Stop funding projects that exacerbate climate change, human rights violations! – CSO to AfDB

the climate crisis

Civil society organisations are calling on the African Development Bank (AfDB) to stop funding projects that exacerbate the climate crisis and damage the environment, causing human rights violations.

According to the group, as the AfDB is one key financier of projects in countries, they ought to be circumspect and be guided.

They however suggested that: “AfDB protect natural resources, tackle environmental and climate crises, and also ensure a just energy transition, including an update of the Energy Sector Policy. It must ensure participatory processes in policies, programmes and projects, including ongoing reviews of the disclosure and access to Information Policy and Integrated Safeguards System.

“Also, it must prioritise community-led development and human rights-based approaches; raise the bar on access to information, transparency, and accountability, including the creation of a remedy fund to address negative impacts from projects; end inequality, poverty, and the cutback and privatisation of vital services; and protect African countries from the increasing debt crisis.”

The call was made on the sideline of the AfDB’s Annual Meeting in Accra which saw over 3000 delegates attend, with focus on the role the bank can play in achieving climate resilience in Africa.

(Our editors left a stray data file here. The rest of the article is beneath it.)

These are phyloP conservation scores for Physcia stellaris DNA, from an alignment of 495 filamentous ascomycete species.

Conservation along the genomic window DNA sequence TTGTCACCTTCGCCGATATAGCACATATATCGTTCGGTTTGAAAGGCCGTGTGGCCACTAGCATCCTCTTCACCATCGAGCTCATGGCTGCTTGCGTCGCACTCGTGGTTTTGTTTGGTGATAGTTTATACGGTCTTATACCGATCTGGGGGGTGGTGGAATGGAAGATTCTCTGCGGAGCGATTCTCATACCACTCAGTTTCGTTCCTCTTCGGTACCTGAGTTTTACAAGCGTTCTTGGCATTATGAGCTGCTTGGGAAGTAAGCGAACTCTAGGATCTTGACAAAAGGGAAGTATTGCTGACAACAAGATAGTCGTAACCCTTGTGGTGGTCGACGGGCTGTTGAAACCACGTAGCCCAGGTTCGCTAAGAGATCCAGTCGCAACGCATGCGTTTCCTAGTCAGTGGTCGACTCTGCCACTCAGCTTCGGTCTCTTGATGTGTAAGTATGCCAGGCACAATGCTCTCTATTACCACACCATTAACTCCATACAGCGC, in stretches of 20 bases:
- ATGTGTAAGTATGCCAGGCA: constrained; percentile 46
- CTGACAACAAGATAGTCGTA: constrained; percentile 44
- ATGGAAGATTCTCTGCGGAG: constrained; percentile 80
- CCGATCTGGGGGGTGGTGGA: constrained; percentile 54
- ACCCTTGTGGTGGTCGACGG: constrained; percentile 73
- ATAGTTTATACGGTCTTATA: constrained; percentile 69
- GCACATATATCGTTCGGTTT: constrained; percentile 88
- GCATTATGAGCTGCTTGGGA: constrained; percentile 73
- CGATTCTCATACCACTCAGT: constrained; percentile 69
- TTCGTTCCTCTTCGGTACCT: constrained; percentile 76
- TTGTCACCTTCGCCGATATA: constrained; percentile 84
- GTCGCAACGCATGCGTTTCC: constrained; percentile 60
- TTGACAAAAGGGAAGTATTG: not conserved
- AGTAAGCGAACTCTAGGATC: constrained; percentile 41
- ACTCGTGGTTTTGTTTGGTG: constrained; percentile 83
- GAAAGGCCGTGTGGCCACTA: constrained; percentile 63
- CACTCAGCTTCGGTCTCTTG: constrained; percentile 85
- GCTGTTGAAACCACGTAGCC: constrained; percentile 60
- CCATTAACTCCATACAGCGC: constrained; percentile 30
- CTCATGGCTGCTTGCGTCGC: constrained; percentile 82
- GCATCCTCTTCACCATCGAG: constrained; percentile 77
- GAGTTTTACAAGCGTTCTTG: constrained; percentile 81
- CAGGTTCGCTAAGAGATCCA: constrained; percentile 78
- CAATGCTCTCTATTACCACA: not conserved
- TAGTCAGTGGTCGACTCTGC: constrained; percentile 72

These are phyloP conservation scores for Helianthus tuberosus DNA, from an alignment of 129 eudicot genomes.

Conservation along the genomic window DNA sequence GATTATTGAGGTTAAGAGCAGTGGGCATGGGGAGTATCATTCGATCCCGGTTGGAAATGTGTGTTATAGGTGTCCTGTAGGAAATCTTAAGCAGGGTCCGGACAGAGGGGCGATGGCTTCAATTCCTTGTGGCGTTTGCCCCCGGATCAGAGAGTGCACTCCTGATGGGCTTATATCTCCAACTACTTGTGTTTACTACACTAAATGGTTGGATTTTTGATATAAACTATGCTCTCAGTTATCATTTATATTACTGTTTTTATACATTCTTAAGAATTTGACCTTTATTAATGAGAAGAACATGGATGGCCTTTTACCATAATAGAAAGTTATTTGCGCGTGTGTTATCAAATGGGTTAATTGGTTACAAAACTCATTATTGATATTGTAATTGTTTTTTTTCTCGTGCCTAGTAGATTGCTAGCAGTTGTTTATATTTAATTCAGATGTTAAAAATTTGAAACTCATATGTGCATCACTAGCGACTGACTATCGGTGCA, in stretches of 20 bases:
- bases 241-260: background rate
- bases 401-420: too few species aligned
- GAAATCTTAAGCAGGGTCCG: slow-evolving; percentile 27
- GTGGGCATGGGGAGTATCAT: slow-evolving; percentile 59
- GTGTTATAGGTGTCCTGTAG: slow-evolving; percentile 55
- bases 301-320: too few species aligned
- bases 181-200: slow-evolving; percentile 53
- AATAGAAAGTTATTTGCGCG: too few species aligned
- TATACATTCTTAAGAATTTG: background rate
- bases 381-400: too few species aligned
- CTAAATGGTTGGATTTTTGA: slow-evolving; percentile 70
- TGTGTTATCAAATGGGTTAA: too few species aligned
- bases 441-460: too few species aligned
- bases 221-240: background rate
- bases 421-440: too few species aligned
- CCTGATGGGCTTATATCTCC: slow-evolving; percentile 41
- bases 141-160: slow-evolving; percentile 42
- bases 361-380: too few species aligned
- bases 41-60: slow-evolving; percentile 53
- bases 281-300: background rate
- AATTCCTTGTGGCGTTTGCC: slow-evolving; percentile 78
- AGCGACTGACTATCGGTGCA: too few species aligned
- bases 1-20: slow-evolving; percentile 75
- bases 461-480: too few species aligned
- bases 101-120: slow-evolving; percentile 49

The group of CSOs further questioned how communities most affected by climate change and civil society groups supporting them do not have a seat at the table to discuss such pressing developmental issues.

On this basis, 30 participants from 11 countries participated in the meeting of the CSOs to strategise ways to ensure that African communities are heard and respected by the AfDB’s in tackling pressing challenges in Africa.

“Transparency and participation are among the greatest shortcomings in AfDB’s governance, and the 2022 Annual Meetings unfortunately demonstrate the failure to prioritise engagement with civil society and communities. We are so concerned that there is no space for civil society in the official programme,” Aly Marie Sagne, Founder and Executive Director, Lumìere Synergie pour le Développement, Sénégal, said.

“We don’t understand why the AfDB put such a risky project in our community.” Fatou Samba, a representative from a community whose livelihoods and environment have been affected by the AfDB-financed Sendou Coal Power Project in Senegal, noted.

Many of the strategy session’s participants are members of the RightDevAfrica campaign, which urges the AfDB to endorse more open approaches in its operations and to effectively engage with and learn from the expertise of right-holders in Africa.

The AfDB funds hundreds of projects across the continent, and it is one of the key economic players in Africa. Through its direct and indirect financing, it supports projects and policies across a wide range of sectors, including agribusiness, energy and infrastructure.

Although the AfDB is supposed to serve the interests of African people, it lags behind its peer institutions in terms of transparent and participatory policies and implementation, and it is very difficult for civil societies, local communities, indigenous peoples, and all rights holders to hold the bank accountable at all stages of its operations.

This approach to development has led to negative impacts on communities from AfDB projects, including human rights, labour and environmental harm. Additionally, it has led to contradictory approaches to challenges like the climate crisis, whereby the AfDB is supporting needed adaptation and mitigation projects on the one hand, and funding climate-harmful fossil fuel projects on the other hand.

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